The controversy sparked by the BBC documentary on aggresive anti-poaching legislation in the Kaziranga National Park provides an occasion to look at the mutually constitutive history of conservation of the one-horned rhino and certain conceptions of modern Assamese nationality.
The one-horned became the state emblem in 1948 and in the year 1971, the public sector undertaking Assam State Transport Corporation used this emblem widely and thereby helped spread the popularity of the animal. The one-horned rhino was also used as the mascot of the National Games—the humanoid rhinocerous called Rongmon—that were held in Guwahati in 2007. More recently, it was used in the form of the baby rhino Tikhor, the mascot of the 12th South Asian Games that were held in Guwahati and Shillong in early 2016.
However, the metaphors that have been used to depict the rhino in narratives of Assamese nationality have changed in response to the shifting trajectory of nationality politics in the state. In 1984, during the turbulence of the six-year long agitation against the alleged presence of Bangladeshi infiltrators in Assam, the All Assam Students’ Union (AASU) opposed the central government’s decision to translocate rhinos from Kaziranga to a national park in Uttar Pradesh. The AASU’s opposition to move the animals out of the state was based on the idea that the animal was exclusive to the region and therefore a necessary constituent of Assamese nationality. This happened at a time when exploitation of natural resources from the region came to be seen as an instrument of perpetuating underdevelopment in the state by a hegemonic centralised Indian state. The AASU’s opposition to translocate the rhinos can be understood in light of the discourse of exploitation-by-outsiders that was nurtured by the organisation whose members also blocked the flow of natural resources like crude oil from the state to other Indian provinces. Therefore, during the Assam movement, the use of the animal reached a new stage in which concern for the animal was no longer articulated merely in terms of a commitment to save the endangered beast but was appropriated to meet the agenda of the anti-foreigner upsurge pushed by the middle-class leadership who thought of economic oppression solely in terms of the insider-outsider binary. The coupling of the rhino with the specific construction of Assamese nationality being conceived during that time alienated the animal from its own interests by displacing its value onto the mystified realms of the symbolic in a politically turbulent time. The animal unfortunately came to inhabit a world that refused to grasp its existence as an end in itself and consequently it was absorbed into the structure of relationality through which its use was seen as residing in the ideological function that it fulfilled.
To return to the present, in 2014, Prime Minister Narendra Modi said in one of his campaign speeches in West Bengal that there was a clear connection between the presence of “illegal” Bengali Muslims in and around the Kaziranga National Park and the ongoing killings of rhinos in the Park. Moreover, in another symbolic act, the Assam BJP organized its first meeting after the 2014 Lok Sabha victory in Kaziranga National Park to send a strong message to the alleged “illegal migrants” who according to the party have been encroaching on the national park for quite some time. The local media was quick to pick up the trend of portraying Bengali Muslims as a threat to Assam’s cherished animal and the same rhetoric was seen in local media coverage of the eviction drive against Bengali Muslim “immigrants” in forestland adjoining the Kaziranga National Park in September last year in which two people from the resisting crowd were killed in police firing.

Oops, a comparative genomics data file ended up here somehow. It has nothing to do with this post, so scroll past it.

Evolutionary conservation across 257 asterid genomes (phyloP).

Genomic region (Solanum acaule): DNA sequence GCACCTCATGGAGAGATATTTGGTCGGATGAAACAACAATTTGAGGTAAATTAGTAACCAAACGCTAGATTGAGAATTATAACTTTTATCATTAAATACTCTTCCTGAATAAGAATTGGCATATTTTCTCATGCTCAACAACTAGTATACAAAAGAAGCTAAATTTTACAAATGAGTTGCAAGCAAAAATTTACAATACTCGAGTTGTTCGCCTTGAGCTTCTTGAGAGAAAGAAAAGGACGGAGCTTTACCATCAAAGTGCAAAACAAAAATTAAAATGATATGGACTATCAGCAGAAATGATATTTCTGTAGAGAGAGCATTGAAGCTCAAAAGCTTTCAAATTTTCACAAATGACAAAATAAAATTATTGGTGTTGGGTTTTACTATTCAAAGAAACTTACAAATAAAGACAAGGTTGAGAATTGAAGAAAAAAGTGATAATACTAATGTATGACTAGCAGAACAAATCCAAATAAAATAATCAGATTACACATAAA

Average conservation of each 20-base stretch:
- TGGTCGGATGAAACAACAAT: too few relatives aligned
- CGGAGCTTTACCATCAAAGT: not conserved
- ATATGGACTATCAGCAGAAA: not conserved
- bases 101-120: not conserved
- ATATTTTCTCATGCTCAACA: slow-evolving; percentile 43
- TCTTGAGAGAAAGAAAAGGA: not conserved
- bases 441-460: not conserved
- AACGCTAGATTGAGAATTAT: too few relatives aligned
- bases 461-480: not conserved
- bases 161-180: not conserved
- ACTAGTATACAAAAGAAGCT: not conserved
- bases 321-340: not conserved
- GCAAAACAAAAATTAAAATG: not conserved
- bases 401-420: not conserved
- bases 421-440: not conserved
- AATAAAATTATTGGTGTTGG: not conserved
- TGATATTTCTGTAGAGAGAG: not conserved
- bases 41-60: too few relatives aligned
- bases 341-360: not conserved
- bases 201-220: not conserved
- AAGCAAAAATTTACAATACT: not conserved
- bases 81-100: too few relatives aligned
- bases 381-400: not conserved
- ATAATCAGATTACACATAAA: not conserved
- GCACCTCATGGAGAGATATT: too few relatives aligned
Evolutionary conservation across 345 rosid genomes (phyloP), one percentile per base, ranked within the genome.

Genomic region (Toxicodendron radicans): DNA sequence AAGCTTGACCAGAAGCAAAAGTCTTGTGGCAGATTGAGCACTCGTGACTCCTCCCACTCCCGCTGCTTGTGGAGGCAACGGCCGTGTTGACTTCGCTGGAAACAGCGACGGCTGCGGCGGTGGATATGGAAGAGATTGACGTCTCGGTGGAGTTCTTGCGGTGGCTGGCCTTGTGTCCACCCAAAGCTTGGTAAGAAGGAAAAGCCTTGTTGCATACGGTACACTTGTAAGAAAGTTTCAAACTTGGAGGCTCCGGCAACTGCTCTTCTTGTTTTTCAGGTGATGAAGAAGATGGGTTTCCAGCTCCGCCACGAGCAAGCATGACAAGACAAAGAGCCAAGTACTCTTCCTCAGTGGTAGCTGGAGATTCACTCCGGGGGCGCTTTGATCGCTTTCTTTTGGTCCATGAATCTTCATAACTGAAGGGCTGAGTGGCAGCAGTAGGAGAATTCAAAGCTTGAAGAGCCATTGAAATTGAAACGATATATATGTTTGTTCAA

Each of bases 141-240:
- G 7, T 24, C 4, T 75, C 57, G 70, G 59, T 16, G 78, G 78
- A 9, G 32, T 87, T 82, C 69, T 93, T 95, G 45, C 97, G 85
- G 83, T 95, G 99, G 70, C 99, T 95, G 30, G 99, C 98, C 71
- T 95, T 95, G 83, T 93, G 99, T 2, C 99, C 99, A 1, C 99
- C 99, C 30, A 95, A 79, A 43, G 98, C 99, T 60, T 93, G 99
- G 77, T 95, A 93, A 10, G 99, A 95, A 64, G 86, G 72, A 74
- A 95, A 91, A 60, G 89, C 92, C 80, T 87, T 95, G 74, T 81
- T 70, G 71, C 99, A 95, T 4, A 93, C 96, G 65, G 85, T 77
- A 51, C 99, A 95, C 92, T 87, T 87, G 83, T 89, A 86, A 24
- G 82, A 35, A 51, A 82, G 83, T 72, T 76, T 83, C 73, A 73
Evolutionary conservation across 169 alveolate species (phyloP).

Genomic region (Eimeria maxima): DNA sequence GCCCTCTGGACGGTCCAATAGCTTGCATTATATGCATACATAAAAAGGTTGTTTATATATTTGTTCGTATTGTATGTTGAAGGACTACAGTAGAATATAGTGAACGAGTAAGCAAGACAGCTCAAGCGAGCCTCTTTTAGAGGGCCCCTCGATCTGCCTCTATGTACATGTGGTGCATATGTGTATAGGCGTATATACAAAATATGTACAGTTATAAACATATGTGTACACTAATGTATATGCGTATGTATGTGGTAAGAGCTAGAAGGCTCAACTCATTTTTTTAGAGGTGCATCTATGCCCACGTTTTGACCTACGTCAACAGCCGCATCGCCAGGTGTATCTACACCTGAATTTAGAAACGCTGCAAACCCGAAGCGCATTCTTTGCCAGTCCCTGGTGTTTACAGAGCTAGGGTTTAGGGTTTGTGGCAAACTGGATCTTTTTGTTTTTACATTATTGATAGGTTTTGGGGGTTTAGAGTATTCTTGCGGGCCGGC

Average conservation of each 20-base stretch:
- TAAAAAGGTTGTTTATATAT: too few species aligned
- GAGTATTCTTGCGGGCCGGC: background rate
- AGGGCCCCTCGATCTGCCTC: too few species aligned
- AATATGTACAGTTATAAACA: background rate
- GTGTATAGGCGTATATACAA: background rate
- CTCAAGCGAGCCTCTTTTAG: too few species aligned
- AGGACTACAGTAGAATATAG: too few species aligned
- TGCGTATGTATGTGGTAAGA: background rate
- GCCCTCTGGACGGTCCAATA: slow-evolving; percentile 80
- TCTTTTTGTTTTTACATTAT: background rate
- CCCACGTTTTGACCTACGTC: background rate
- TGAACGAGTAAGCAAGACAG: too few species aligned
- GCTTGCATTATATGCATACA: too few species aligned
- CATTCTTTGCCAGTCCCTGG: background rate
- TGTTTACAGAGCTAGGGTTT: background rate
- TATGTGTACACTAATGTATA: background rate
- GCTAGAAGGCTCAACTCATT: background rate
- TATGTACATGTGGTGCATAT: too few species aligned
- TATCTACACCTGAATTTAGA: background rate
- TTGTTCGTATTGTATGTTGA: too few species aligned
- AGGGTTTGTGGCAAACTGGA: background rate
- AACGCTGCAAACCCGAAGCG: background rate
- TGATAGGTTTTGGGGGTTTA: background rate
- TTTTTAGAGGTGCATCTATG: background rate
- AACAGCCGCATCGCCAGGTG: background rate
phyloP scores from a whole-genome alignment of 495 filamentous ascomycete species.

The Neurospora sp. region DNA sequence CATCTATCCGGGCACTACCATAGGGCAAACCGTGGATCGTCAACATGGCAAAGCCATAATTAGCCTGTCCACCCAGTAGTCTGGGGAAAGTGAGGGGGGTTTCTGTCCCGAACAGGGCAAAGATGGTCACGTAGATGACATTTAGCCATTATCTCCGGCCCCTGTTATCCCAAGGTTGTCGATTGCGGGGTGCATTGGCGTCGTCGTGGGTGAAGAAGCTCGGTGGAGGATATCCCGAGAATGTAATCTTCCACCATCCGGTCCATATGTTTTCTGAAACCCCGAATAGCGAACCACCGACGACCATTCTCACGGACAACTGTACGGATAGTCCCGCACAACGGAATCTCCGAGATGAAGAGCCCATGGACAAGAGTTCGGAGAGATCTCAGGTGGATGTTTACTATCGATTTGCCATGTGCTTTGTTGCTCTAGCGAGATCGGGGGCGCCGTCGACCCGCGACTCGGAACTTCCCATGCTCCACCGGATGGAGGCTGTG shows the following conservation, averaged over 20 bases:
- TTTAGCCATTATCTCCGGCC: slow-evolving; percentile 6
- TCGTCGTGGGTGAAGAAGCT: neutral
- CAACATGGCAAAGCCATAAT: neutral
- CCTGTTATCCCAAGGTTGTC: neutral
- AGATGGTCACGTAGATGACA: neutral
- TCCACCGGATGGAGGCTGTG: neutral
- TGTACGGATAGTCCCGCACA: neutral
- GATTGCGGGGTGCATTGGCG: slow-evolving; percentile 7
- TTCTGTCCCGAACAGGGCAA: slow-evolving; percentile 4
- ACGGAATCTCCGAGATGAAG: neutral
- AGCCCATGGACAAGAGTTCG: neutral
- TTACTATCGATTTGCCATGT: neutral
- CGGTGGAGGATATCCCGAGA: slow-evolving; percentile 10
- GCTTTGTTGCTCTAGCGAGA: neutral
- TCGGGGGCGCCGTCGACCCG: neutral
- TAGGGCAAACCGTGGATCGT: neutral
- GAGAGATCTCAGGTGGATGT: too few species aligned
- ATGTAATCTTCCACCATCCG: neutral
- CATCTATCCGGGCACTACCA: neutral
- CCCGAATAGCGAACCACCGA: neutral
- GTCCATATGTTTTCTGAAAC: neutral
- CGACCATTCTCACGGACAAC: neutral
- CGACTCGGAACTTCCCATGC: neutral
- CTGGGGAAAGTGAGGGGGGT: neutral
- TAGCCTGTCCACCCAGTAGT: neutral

The new government that came to power in Assam in mid-2016 won a massive electoral victory by focusing on a single issue—the need to aggressively take on the so-called Bengali Muslim settlers from Bangladesh who were perceived as a serious threat to indigenous communities living in the state. Nevertheless, the BJP’s image of a Hindi-speaking Hindu party had to accommodate the regional aspirations of the Assamese and the party did it with an effortless tweak: they couched their Hindutva agenda in the familiar idiom of the burning need to check infiltration of Bengali Muslims from Bangladesh to Assam. To this concoction was added another smouldering issue—the need to check poaching of rhinos—in a manner such that all the elements of the assortment fitted with and complemented each other. The BJP’s campaign to deal with the Muslim infiltrators with an iron fist chimed with the people’s concern to protect their indigenous identity as well as with a broad consensus to stop the killing of the vulnerable beasts.
In this conjuncture of efforts to define modern-day Assamese nationality within the broader framework of Hindu nationalism on one hand, and rising voices to end poaching of the one-horned rhino in Kaziranga once and for all, on the other hand, what is at stake is the animal’s own interest. The usefulness of the rhino must be grasped not in terms of instrumentalism but in terms of its existence being immeasurable against something else. The value of the animal ought to be determined for being what it is in and for itself rather than what it is in relation to something else. The vocabulary in which ongoing conservation efforts are couched inevitably amounts to the repression of the animal’s usefulness. The use of the rhino ought to connote non-relation and its value must be situated in the material properties that comprise it in its singularity. As rhinos continue to be poached, it is time that the usefulness of the animal is envisaged as a break with, and dissolution of the structure of relationality that has so far governed the state’s conservation policies.